Hans-Jurgen Urban is a member of the board of directors of IG Metal and has long been one of the important exponents of a debate on the struggle around the welfare state, eco-social economic democracy and leftist alternatives to the prevailing crises. Urban studied political science, economics and philosophy in Bonn, Giessen and Marburg and is a union leader of IG Metal emphasizing social policy and principles.
In this book, the welfare state and unions are seen in their efforts to train the capitalist tiger. Burning questions intrude. Wasn’t the “release” of the (finance-) markets from the cage of market-correcting regulations by the neoliberal and new social-democratic watchmen one cause of the present system crisis? Can the finance market-driven economization of paid labor be curbed? Can counter-concepts of good democratic work be implemented as foundations of an alternative welfare state model of development? Do restrictions for such a reform strategy result from the integration-dynamic in Euro-Europe? Does the Europeanization of the economy and politics provide starting points for a regulation of capitalist markets that overcome the borders of nation states?
Finally, what roles could and should unions play in these processes? Will they fall under the wheel of the European liberalization offensive and authoritarian austerity policy or can they succeed in political-power revitalization and contribute to a plural reform alliance, in short to a social mosaic left capable of intervention?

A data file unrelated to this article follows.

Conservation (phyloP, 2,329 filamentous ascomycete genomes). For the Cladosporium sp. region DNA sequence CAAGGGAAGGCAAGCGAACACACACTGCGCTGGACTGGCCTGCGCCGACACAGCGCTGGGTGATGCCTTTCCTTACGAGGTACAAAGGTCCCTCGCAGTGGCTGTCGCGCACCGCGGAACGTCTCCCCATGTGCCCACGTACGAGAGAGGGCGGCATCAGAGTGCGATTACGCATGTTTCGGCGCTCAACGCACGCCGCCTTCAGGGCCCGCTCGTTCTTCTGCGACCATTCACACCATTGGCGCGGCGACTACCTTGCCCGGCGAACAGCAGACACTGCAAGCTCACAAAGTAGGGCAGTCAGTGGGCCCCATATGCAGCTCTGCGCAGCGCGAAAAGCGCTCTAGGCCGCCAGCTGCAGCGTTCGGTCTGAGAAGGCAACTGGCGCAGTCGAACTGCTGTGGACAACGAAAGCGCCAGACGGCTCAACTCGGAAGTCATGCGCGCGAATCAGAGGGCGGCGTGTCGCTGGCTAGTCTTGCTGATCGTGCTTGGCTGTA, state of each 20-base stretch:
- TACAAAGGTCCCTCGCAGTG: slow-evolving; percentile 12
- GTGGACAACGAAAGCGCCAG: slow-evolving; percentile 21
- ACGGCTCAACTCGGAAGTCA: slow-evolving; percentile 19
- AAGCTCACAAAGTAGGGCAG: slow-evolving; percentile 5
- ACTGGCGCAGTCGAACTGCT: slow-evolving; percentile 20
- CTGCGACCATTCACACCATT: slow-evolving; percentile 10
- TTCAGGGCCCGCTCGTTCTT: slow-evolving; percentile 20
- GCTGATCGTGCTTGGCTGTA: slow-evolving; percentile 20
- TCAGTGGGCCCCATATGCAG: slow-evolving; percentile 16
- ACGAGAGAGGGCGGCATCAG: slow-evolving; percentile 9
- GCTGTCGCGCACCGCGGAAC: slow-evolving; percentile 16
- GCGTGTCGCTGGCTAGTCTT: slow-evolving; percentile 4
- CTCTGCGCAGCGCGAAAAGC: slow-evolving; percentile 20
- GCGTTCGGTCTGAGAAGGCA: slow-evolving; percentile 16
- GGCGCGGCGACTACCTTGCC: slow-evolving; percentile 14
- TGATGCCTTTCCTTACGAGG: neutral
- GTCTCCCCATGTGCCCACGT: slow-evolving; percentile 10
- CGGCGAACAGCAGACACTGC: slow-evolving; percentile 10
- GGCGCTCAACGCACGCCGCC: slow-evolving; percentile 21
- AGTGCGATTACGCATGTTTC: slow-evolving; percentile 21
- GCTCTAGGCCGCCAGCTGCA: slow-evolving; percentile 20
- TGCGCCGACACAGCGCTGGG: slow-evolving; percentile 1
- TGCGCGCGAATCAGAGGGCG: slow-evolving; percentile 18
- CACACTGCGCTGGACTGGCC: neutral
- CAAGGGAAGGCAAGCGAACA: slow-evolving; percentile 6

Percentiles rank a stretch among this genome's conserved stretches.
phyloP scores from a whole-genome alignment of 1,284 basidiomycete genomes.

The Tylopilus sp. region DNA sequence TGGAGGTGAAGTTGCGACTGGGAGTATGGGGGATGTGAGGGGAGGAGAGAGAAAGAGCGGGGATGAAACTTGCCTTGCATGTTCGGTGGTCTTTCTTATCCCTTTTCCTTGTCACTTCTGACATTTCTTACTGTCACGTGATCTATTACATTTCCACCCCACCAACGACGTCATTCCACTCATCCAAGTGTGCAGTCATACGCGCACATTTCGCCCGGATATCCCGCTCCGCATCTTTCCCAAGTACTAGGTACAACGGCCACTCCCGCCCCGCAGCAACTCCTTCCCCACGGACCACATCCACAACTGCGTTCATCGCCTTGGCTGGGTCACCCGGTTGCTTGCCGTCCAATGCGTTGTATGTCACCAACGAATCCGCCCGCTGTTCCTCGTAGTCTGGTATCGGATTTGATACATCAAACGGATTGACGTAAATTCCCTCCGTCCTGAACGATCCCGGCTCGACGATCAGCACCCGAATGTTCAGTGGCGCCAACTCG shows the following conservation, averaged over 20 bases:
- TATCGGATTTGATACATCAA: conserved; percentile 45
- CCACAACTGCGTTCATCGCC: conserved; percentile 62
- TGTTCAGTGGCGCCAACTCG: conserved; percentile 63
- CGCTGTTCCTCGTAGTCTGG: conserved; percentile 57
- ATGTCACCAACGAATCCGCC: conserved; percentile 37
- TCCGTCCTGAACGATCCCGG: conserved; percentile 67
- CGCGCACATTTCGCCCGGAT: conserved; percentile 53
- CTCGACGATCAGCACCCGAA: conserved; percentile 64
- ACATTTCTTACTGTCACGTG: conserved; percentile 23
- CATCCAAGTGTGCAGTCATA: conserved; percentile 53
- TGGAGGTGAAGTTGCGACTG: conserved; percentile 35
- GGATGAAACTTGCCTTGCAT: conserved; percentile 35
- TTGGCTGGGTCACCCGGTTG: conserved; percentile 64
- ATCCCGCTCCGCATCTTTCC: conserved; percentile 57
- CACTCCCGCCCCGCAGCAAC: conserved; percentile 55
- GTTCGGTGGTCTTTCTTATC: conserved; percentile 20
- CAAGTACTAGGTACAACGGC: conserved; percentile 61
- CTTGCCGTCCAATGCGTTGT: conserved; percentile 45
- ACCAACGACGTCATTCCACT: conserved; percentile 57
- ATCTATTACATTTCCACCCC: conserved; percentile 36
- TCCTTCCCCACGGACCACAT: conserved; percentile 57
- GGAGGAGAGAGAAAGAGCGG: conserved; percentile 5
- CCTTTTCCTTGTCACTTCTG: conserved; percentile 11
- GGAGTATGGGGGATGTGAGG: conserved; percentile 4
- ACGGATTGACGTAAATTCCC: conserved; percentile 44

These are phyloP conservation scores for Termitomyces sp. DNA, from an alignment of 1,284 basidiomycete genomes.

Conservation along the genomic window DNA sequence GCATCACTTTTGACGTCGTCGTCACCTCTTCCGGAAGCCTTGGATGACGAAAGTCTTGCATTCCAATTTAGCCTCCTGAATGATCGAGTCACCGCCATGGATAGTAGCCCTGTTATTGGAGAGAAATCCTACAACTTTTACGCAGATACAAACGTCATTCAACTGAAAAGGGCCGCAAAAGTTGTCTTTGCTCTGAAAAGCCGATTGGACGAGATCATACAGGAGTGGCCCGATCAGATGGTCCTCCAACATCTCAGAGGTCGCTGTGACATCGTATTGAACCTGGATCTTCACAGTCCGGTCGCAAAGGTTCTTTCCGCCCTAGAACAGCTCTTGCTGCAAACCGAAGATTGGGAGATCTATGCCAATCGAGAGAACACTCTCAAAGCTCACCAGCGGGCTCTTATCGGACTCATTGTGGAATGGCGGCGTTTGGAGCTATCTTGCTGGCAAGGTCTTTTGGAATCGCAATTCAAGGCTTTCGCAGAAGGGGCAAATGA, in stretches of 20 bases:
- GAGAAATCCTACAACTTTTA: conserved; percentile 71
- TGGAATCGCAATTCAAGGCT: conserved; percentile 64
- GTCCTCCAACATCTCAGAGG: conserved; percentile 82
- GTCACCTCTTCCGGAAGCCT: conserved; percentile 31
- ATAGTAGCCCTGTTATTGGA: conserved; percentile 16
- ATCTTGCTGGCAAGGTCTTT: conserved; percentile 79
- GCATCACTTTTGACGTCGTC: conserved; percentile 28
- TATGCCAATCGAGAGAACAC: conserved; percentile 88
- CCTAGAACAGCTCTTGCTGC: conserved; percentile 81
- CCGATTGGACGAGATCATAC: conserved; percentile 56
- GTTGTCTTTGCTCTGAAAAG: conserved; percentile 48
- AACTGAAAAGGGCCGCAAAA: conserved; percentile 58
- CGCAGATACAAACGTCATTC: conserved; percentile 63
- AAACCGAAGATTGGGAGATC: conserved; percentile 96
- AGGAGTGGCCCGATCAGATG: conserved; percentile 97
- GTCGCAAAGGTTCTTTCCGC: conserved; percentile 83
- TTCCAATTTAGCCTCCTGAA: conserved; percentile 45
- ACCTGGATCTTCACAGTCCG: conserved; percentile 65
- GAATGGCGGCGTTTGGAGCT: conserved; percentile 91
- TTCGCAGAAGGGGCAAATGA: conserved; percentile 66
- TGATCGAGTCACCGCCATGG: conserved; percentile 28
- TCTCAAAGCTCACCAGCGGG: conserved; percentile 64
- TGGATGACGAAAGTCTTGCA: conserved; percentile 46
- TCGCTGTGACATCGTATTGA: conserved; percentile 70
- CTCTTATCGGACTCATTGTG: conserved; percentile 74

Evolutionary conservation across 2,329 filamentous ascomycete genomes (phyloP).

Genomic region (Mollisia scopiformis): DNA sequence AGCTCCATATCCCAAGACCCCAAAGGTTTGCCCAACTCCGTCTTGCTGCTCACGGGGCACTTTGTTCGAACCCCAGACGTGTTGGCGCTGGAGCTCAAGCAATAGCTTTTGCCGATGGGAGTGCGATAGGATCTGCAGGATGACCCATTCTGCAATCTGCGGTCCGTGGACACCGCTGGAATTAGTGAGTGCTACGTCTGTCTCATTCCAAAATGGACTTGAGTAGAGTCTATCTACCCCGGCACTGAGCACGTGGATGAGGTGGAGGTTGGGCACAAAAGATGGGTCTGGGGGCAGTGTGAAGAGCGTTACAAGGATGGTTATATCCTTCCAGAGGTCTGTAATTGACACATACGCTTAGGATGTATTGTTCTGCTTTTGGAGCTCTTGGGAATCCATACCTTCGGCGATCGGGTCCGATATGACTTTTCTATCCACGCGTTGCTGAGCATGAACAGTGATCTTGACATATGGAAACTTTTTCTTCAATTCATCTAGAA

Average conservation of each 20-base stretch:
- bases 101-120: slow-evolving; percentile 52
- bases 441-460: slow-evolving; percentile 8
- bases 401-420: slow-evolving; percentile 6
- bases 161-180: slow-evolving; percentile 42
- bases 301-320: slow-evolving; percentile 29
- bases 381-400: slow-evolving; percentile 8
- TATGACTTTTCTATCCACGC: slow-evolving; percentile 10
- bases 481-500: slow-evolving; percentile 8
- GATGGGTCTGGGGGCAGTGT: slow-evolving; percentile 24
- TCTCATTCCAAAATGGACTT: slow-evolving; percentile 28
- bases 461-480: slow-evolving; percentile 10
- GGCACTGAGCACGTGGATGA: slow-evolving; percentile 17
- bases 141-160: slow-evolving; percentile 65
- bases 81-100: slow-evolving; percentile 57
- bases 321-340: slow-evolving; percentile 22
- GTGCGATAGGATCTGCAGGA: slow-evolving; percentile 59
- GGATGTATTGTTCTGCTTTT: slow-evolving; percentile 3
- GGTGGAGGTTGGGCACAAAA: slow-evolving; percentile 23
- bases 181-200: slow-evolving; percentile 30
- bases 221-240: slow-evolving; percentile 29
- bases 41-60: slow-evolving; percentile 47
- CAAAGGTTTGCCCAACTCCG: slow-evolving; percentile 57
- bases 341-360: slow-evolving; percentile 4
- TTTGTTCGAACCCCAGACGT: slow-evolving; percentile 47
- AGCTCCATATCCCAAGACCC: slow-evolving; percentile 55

Hans-Jurgen Urban’s new book “The Tiger and his Trainers. The Welfare State and Unions in Today’s Capitalism” was published in November 2013. Problems in finance market capitalism are described. Alternatives and necessary strategies of implementation are shown.
STATEMENT AFTER SUMMIT
By Dr. Hans-Jurgen Urban
[This statement from June 7, 2013 in Athens is translated from the German on the Internet. Hans-Jurgen Urban is a member of the board of directors of IG Metal union in Frankfurt.]
Dear Colleagues, Friends and Compatriots!
Life cannot continue as it is.
Europe threatens to break down.
The great idea of the European understanding among nations threatens to day to the project of a neoliberal market radicalism in the stranglehold of the “Troika.”
The economic and political crisis serves a European oligarchy from the economy and politics as justification for an aggression against social states, democracy and the European populations!
This austerity policy:
• saddles employees, unemployed and pensioners with the costs of the financial market crisis in bailing out financial corporations and finance capitalism;